Service Magic Referral, Good?

<p>ServiceMagic.com</a> | Get Matched to Top-Rated Remodelers, Plumbers & More</p>

<p>When I went throught the yellow pages, I came upon many ads were placed by Service Magic. Anyone had experiences with their referrals?</p>

<p>I've learned that for each of their referrals they charge like $50-75, so when the sales person came to do the estimate they are a bit pushy. One of their referral bid a small paint job way to high, so I think they are over priced.</p>

<p>My girlfriend swears by "Angie's List" Doctor</a> Reviews & Contractors Ratings - Find a Doctor or General Contractor | Angie's List but I've not had reason to try them yet. If you own your home and are still in touch with your realtor or home inspector, that person may have a list of painters, etc. that do good work and are reasonably priced.</p>

<p>I swear AT Angie's List. When I last had a job bid out, the "Angie's List" contractors were all much higher priced than the non-Angie's List contractors, and several turned out not to be local at all. Found a much better local firm through talking with friends that had work done -- quality work, fair price (not the lowest, but fair). Angie's List may have started as something good, but it is a sales gimmick at this point. Buyer beware.</p>

<p>I check YELP's ratings AND comments. It has been a pretty good reflection.</p>

<p>artloverplus, we went through Service Magic to find a guy to do the finish work in a large addition project (new office, garage, bedroom and basement). It turns out he was pretty good at tile, but HORRIBLE at drywall finishing. I'm not very picky, but I still cringe when I see the poor quality of workmanship. And he was slow, slow, slow. My husband did call references, and they were OK. Anyway, we won't use Service Magic again. I think Angie's List is the way to go.</p>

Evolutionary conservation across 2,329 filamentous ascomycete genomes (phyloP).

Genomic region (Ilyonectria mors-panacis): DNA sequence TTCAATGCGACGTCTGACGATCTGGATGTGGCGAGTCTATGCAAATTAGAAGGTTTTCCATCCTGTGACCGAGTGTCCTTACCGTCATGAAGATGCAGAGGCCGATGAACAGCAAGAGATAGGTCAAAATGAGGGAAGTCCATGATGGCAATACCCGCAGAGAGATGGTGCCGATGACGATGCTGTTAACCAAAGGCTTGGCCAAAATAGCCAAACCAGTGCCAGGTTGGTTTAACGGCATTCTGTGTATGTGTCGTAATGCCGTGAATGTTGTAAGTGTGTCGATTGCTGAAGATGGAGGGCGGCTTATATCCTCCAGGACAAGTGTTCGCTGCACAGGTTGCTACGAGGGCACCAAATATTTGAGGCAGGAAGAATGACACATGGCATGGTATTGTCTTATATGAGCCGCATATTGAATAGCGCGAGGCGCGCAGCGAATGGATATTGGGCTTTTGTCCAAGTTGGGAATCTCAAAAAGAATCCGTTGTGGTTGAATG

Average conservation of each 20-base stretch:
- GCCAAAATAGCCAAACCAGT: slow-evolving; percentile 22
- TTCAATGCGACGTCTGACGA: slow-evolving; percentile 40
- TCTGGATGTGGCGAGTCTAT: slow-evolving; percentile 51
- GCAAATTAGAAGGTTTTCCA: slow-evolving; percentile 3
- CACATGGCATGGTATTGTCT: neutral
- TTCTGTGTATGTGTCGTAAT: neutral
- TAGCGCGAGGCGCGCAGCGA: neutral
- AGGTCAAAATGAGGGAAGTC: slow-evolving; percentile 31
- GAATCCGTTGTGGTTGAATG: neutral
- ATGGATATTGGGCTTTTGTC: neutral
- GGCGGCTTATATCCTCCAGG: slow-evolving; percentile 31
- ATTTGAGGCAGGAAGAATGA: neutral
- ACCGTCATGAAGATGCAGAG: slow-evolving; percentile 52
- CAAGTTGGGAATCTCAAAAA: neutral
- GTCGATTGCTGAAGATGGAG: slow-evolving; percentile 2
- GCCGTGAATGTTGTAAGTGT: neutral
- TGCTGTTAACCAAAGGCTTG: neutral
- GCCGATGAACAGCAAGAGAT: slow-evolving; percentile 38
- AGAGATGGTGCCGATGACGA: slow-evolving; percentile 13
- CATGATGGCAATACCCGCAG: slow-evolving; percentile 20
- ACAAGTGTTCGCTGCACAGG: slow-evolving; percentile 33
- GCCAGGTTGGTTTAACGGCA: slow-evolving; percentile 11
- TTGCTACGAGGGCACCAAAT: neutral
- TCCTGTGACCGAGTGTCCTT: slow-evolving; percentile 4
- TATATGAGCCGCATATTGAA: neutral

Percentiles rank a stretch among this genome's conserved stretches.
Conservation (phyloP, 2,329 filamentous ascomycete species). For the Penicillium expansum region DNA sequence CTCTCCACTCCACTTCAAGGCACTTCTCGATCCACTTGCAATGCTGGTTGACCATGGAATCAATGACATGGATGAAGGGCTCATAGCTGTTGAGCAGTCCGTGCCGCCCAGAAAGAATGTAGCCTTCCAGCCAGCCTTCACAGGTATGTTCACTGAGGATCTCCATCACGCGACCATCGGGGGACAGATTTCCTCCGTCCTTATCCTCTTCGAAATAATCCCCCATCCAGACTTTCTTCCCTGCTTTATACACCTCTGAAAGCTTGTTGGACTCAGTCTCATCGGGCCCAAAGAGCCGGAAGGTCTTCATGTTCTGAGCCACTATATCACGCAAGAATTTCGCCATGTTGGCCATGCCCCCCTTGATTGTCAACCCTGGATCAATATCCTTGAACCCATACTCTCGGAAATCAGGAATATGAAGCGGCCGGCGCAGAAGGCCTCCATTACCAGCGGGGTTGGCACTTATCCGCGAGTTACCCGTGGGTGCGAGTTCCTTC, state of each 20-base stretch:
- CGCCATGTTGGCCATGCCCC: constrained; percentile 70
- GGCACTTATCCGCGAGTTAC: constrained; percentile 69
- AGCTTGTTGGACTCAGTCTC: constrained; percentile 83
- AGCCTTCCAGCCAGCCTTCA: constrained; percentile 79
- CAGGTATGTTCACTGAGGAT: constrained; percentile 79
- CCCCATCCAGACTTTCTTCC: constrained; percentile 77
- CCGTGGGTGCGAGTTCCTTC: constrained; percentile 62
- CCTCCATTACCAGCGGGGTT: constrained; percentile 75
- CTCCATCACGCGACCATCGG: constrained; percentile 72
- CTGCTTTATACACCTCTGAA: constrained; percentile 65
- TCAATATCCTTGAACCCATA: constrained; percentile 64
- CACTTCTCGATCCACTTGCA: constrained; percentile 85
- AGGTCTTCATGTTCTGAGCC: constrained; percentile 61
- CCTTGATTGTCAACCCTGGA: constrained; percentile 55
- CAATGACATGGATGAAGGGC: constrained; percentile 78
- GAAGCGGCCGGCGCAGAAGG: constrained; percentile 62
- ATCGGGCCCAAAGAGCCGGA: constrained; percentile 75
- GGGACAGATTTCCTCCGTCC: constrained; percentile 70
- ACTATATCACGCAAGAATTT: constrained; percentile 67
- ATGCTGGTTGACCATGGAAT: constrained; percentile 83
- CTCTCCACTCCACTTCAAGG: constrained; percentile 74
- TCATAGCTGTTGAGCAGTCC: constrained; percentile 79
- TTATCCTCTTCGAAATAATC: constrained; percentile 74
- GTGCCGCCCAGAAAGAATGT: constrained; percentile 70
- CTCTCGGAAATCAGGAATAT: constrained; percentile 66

<p>I use Yelp with a cup full of salt</p>

<p>
[quote]
Fertik says businesses understand that public criticism is part of the world of online reviews. “What they don’t understand is why a review that makes no sense has as much juice on these review sites as a review that is truthful.”</p>

<p>In Heather’s case, bogus reviews were getting more juice than the legitimate ones, owing to Yelp’s reviews filtering, a software algorithm that attempts to flag untrustworthy reviews. It moves those reviews to a filtered-reviews section, which doesn’t factor into the overall rating.</p>

<p>While Heather had 6 reviews that factored into her star rating, she had 33 more that did not. These largely 5-star reviews sat at the bottom of her page, accessible only when a viewer clicked the subtle gray '33 filtered' link offered there.</p>

<p>Yelp acknowledges that filtering removes legitimate reviews, but according to Yelp public relations manager Kristen Whisenand, “It is this high cost that we’ve chosen to accept because we know the infinitely higher cost would be to not have an algorithm in place at all.”</p>

<p>However, when Heather directed people to read her filtered reviews by posting multiple comments on her own page, Yelp notified her that this action was an abuse of its policy, and removed one of the comments.

[/quote]

Is</a> Yelp Fair to Businesses? | PCWorld Business Center</p>

<p>We have a local organization that has been very helpful & accurate. ( we saved thousands of dollars on our roof going with a highly rated company we wouldn't have known about otherwise)
Puget</a> Sound Consumers' CHECKBOOK</p>

<p>I had good luck with Service Magic, once with rain gutter repairs and another time with electrical. They were both also competitively priced compared to the non-Service Magic allied businesses (which I discovered when they finally returned my phone calls after the Service Magic referred work had already been completed). I have to believe it can be "hit or miss" with using this service, however. I got lucky twice in a row......</p>

<p>regarding the painting job. I hired a local guy for $300 while the guy from Service Magic Referral bid $900.. I could have done it better for $50 myself, if I don't have to climb 25 feet in the air. I guess he had to earn his $50 referral fee for unsuccessful referrals from the jobs he won. It might be different if the job was $10,000.</p>